Tema, Ghana’s most planned city, being the heart of the country’s development, at the onset of the country’s independence is gradually losing its pride due to indiscriminate development and encroachment within the Metropolis over the past few years.

Ghana News Agency Tema Team observatory tour discovered that the open stretch of land earmarked as greenbelts within the Metropolis to prevent neighbouring communities from merging into one another has been engulfed by industrialist, commercial unit owners and business centers.

Portions of the stretch, which initially served as playgrounds and recreation for the communities, have also been encroached upon by private developers who have erupted permanent structures on it.

The illegal encroachment in the greenbelt has been a big concern to some residents of Tema who told the Ghana News Agency that petitions have been sent to the authorities including the Tema Metropolitan Authority, and the Tema Development Corporation.

A resident, Ms Victoria Dadson, appealed to TMA and TDC to act immediately to halt the indiscriminate development in the Metropolis.

“Squatters and illegal developers have chosen to clothe themselves with purported permits which empowered them to erect structures in the greenbelt zone,” Ms Dadson stated.

She also attributed the challenges to an apparent lack of coordination between public institutions which have given rise to the illegal development and fast rate of encroachment.

Another resident, Mr Clement Owusu, also told GNA some of the illegal developers have sealed some liquid waste manholes, a situation he described as a ticking time bomb.

He stated that, there are several underground pipes, sewer lines and installations, which when permanent structures are erected on would be difficult to access in case of any emergencies or fault.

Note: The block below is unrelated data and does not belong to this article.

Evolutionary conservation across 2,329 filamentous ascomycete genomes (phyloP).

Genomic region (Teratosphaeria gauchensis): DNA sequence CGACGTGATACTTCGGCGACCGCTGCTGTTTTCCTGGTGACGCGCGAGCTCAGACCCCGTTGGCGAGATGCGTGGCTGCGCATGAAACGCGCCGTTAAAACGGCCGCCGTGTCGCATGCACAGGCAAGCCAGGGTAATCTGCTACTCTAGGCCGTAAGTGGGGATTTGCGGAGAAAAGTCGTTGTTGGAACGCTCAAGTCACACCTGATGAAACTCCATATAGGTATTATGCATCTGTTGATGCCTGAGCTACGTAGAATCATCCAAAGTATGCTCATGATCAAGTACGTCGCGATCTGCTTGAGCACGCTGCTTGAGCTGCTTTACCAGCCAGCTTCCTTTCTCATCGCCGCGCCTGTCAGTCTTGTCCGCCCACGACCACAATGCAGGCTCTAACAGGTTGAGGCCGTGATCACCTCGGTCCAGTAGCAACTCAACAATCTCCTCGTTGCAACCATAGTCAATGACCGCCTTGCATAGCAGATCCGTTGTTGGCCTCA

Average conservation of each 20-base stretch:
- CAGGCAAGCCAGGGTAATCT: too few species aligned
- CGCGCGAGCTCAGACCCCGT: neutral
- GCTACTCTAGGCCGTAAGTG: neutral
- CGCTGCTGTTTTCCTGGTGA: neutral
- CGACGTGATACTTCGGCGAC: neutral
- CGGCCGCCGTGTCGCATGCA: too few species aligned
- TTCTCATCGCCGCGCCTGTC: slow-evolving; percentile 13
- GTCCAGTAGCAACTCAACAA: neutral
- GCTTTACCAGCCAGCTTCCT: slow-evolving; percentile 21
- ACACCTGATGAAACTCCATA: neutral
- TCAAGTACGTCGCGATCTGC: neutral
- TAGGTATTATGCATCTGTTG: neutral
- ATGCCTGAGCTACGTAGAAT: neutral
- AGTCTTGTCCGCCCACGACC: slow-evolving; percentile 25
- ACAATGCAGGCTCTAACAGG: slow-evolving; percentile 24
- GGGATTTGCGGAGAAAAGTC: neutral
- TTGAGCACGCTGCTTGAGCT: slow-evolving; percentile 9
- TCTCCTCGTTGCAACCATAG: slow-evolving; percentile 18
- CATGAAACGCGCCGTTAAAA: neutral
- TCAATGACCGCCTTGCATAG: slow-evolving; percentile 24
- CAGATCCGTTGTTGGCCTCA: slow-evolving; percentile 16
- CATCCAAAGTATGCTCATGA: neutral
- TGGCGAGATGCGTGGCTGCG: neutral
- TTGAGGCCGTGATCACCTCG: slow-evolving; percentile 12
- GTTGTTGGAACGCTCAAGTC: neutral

Mr Joseph Sackitey, also a resident, bemoaned the cutting down of trees that was meant not only to regulate temperature and reduce water runoff, but also to contribute to the wellbeing of residents by mitigating the adverse impacts associated with pollution, noise, traffic, and provide nature for urban dwellers.

A nurse midwife and a resident of Tema A-Z, Mrs Rebuena Naa Mensah Tagoe, recounted an attempted encroachment by a fast food company, who tried to undertake an illegal development in a greenbelt area in Community 7.

According to her, had it not been the timely and crucial interception by the late former President Jerry John Rawlings and the former Member of Parliament for Tema Central, Mr Kofi Brako, who together with the Assembly members in Tema, kicked against the development, the company would have had access to the green piece of land.

“This is the only space we can assemble should there be any emergency, the only space fire service can park in an event of fire outbreak,” she added.

The residents GNA spoke with expressed sadness at the rate of encroachment in Tema and called on TMA and TDC to solve the problems of the Metropolis before the whole city was engulfed in wooden structures in the name of shops and business centers.

TMA Public Relations Officer, Mr Frank Asante confirmed the rise in encroachment within the Metropolis, stating that, the canker was a national problem and that it was much worse in the cities and towns.

“If you look at Tema, because of planning, trees were planted at designated places, but because they interfere with sewage lines and residential buildings, the assembly sets out to either prune or remove them,” he said.

He stated that, this factor was what led to squatters occupying the lands with wooden and illegal structures thereby bringing about chaos and unplanned settling within the Metropolis.

He expressed gratitude to the Church of Pentecost and Dangote Cement for collaborating with the Assembly to provide seedlings to grow trees within the Metropolis.

He appealed to corporate Tema to assist the Assembly and advised residents not to cut trees on the blind side of the Assembly.